The British Grand Prix is upon us with a barrage of drama expected at Silverstone this weekend, and if the opening weeks of the season are anything to go by, we won’t be disappointed.
The first of two races at the iconic home of the world championship will see Lewis Hamilton aiming for his seventh victory in the British Grand Prix, while there’s a new driver in contention following a COVID controversy.
Most of the country is basking in the glory of the great British summer (well, a whole day of it) but drivers will be feeling the heat more than most as they gun their way around the iconic, turbo-charged track in Northamptonshire.
We caught up with Sky Sports F1 expert David Croft as part of our In The Pit Lane series full of the big talking points ahead of every race this season.
We discuss Nico Hulkenberg’s sensational return to the driver’s hot-seat after Sergio Perez’s inconclusive COVID-19 test ruled him out of the race, Crofty brings us his insight about the rapid Silverstone circuit, and why the weather is such a big deal.
Hulkenberg fairytale could end in an elusive podium
DC: This has fallen into his lap, hasn’t it? Not only was he thinking ‘What particular meat should I stick on the barbecue this weekend?’ rather than ‘Where am I going to be racing?’, he’s now jumping into what could arguably be a podium-contending car to race here and possibly next weekend as well.
For a man who’s had 177 starts and not been on the podium, this could be the chance he’s looking for. It wouldn’t surprise me at all if he does that because he’s a fine driver. I hope he takes that chance because this could be a fairytale story.
I don’t think [Red Bull] will be on the podium this weekend, if they are well done, but I fancy one of the Racing Points to get on the podium.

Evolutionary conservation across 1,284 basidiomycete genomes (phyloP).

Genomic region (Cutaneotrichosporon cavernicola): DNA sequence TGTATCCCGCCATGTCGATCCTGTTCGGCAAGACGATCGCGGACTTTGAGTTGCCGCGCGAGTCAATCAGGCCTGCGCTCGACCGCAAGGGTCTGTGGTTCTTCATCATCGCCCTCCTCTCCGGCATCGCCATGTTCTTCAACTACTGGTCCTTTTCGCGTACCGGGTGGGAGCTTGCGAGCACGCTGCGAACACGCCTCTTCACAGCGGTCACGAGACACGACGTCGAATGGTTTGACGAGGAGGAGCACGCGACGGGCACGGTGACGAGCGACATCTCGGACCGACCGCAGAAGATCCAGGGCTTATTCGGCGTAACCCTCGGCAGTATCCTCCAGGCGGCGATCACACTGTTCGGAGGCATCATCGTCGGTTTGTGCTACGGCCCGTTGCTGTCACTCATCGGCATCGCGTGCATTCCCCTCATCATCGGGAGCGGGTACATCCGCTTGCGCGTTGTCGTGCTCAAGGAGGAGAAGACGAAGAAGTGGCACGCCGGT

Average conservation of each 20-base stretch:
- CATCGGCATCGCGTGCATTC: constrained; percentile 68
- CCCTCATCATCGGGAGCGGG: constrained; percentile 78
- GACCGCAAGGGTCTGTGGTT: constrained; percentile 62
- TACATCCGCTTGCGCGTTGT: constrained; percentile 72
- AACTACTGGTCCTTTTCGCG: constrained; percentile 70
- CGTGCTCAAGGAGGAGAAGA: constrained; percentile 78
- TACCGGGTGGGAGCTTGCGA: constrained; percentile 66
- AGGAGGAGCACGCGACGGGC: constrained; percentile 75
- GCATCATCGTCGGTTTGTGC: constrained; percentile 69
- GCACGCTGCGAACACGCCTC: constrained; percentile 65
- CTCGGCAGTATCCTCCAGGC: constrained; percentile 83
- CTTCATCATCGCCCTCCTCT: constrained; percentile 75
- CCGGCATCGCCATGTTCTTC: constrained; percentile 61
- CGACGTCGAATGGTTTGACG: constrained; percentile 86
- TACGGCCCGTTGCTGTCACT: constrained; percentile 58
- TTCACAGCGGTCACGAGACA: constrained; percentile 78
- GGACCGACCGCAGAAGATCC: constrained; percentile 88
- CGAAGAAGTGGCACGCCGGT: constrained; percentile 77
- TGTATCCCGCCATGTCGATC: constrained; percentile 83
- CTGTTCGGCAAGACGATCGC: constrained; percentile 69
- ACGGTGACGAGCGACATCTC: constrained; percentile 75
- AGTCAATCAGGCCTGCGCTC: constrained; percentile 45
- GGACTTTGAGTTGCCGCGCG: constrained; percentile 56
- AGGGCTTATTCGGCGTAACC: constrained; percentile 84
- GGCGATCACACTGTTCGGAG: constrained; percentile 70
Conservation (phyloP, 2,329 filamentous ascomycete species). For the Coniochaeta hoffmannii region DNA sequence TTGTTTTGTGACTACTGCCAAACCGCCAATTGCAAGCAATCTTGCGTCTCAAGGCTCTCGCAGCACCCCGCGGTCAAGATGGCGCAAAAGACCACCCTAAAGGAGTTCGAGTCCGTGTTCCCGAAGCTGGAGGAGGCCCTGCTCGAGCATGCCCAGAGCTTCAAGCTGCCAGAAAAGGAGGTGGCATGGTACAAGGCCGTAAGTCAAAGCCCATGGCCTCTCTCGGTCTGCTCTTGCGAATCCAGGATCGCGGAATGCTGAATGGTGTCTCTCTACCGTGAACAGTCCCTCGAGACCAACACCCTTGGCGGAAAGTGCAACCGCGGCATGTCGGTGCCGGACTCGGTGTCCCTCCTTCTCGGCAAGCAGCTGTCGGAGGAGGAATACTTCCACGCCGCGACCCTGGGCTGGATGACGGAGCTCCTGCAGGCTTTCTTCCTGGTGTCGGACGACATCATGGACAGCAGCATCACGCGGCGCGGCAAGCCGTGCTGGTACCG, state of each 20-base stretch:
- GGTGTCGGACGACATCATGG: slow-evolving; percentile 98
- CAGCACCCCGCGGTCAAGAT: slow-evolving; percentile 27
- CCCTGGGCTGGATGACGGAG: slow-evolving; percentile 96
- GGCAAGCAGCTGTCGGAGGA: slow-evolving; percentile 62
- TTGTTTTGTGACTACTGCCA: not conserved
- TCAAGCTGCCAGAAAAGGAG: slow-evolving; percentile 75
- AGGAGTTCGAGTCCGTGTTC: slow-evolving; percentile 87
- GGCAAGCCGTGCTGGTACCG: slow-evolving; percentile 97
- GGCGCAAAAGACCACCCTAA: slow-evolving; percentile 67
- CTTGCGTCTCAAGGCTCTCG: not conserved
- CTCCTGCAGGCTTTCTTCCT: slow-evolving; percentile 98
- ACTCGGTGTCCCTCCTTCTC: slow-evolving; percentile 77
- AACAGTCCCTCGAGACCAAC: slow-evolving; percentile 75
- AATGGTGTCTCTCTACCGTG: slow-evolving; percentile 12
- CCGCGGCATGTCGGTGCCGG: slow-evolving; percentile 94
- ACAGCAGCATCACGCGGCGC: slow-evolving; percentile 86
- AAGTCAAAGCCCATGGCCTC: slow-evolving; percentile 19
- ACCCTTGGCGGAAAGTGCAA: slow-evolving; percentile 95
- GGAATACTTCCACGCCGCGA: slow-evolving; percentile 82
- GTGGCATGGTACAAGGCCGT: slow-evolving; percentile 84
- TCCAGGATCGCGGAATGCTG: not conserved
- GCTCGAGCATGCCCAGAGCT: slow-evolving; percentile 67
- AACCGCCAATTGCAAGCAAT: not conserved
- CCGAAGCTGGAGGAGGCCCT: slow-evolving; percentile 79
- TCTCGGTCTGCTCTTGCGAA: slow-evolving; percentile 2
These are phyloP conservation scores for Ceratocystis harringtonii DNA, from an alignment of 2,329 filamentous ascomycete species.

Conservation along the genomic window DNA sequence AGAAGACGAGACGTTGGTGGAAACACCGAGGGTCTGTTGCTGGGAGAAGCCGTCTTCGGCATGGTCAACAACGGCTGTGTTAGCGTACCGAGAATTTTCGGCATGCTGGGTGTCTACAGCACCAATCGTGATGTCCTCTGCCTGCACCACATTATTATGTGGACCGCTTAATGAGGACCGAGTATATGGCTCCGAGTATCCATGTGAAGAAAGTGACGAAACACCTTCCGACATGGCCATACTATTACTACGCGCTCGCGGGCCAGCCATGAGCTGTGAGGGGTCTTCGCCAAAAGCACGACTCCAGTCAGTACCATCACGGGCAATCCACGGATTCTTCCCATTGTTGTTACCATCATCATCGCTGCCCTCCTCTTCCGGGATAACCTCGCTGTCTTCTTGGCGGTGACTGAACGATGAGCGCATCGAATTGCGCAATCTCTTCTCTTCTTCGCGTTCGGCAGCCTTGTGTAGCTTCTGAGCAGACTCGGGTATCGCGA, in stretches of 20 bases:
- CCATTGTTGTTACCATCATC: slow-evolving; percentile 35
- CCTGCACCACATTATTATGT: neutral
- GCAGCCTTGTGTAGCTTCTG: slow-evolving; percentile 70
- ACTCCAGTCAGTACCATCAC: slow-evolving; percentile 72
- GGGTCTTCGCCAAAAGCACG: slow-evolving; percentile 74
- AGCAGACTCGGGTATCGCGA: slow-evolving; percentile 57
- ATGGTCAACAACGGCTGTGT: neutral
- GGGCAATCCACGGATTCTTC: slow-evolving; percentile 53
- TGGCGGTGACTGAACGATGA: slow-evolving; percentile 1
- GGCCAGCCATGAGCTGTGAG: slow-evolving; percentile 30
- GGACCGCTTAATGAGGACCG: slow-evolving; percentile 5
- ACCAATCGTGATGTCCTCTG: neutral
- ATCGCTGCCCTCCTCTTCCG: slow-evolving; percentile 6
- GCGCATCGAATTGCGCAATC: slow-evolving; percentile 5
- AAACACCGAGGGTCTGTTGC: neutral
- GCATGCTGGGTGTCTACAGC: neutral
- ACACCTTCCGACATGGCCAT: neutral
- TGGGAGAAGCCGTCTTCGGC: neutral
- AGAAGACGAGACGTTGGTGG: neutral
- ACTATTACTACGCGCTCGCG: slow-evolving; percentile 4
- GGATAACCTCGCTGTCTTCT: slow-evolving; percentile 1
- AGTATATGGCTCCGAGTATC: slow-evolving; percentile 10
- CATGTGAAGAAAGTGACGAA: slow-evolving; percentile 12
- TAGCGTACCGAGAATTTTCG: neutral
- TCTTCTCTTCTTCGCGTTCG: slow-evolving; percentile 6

DC: For the Ferrari chairman to come out and say we’re not going to be winning regularly until 2022, the most damning part is that no-one disagreed with his comments.
It was a very, very realistic assessment of where Ferrari are at. Draggy car, down on horsepower, they will get exposed at Silverstone like no other circuit.
The drivers will still give it everything they’ve got but they’re not in a position to be shouting for podiums, they’re racing with McLaren and Renault at the moment. They’ve gone into that midfield group. Carlos Sainz is probably thinking ‘I hope this gets better!’
Why the weather could be crucial
DC: Imagine the track and your car are not inanimate objects, they are living and breathing things. Like a golf course can drastically change from day to day depending on weather conditions, so can a race course.
Any temperature build-up or decrease on the track will change the way tyres interact with that surface. The cooler the conditions, the faster the car will go because cooler air is heavier air and heavier air gives you more downforce. More downforce means you can corner faster. Thicker air keeps you on the ground.
A temperature change of about 10 degrees (from Friday practice to the Grand Prix on Sunday) is massive in Formula 1. Cars need cool air constantly running through them to stop things overheating, so in cooler conditions, cars don’t overheat so much, therefore you don’t get the reliability problems.
Any living, breathing object changes its performance depending on the conditions.
There’s no place like home
DC: I love Silverstone. There’s no place like home. It is the home of the world championship, and it’s where it all started. It’s such a magnificent track to come and watch racing cars at.
For 80 per cent plus of this lap, the driver can take it at full throttle, keep his foot pinned down on that throttle, turn right at over 180mph and know the car is going to stick to the ground, produce speeds of 210mph on the straights with a bit of DRS.
It’s a very fast circuit, beautiful changes of direction where you see driver and machine working together so efficiently. You can marvel at the engineering and the bravery of the drivers to trust the car. It’s like slalom skiing, just not downhill. Once you find the rhythm it’s a proper joy.
How to watch the British Grand Prix
The race starts at 2:10pm on Sunday 12th July live on Sky Sports F1.
For full TV details as well as timings of practice, qualifying and the race itself, check out our comprehensive guide to the British Grand Prix.
For the full breakdown of F1 races coming up check out our F1 2020 calendar guide.
If you’re looking for something else to watch check out our TV guide.